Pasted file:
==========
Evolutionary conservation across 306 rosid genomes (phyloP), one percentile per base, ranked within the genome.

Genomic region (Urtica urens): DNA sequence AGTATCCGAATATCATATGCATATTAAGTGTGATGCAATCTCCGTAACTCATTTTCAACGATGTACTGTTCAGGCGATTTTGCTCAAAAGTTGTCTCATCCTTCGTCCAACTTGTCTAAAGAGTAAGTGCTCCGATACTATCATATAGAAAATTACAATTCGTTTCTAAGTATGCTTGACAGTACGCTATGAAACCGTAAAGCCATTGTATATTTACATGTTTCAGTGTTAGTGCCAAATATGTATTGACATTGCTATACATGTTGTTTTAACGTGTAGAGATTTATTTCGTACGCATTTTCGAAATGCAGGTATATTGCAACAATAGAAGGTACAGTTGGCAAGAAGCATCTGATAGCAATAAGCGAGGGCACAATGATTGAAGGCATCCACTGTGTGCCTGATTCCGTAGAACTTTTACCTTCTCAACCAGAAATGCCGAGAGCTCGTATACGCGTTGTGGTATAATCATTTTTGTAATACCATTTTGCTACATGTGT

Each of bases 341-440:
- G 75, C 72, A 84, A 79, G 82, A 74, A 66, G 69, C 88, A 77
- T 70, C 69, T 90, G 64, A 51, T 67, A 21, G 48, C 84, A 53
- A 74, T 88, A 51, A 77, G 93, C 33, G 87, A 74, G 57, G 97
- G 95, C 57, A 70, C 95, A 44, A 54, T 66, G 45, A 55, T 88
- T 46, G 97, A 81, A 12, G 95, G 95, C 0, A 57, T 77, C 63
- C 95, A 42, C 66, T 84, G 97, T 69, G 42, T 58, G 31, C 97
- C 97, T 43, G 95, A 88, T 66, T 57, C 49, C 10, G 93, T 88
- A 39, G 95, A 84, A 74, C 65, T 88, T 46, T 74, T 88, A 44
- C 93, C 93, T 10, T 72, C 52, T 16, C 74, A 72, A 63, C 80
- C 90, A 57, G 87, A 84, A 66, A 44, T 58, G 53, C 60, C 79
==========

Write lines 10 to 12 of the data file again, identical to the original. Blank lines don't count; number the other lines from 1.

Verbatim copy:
- C 97, T 43, G 95, A 88, T 66, T 57, C 49, C 10, G 93, T 88
- A 39, G 95, A 84, A 74, C 65, T 88, T 46, T 74, T 88, A 44
- C 93, C 93, T 10, T 72, C 52, T 16, C 74, A 72, A 63, C 80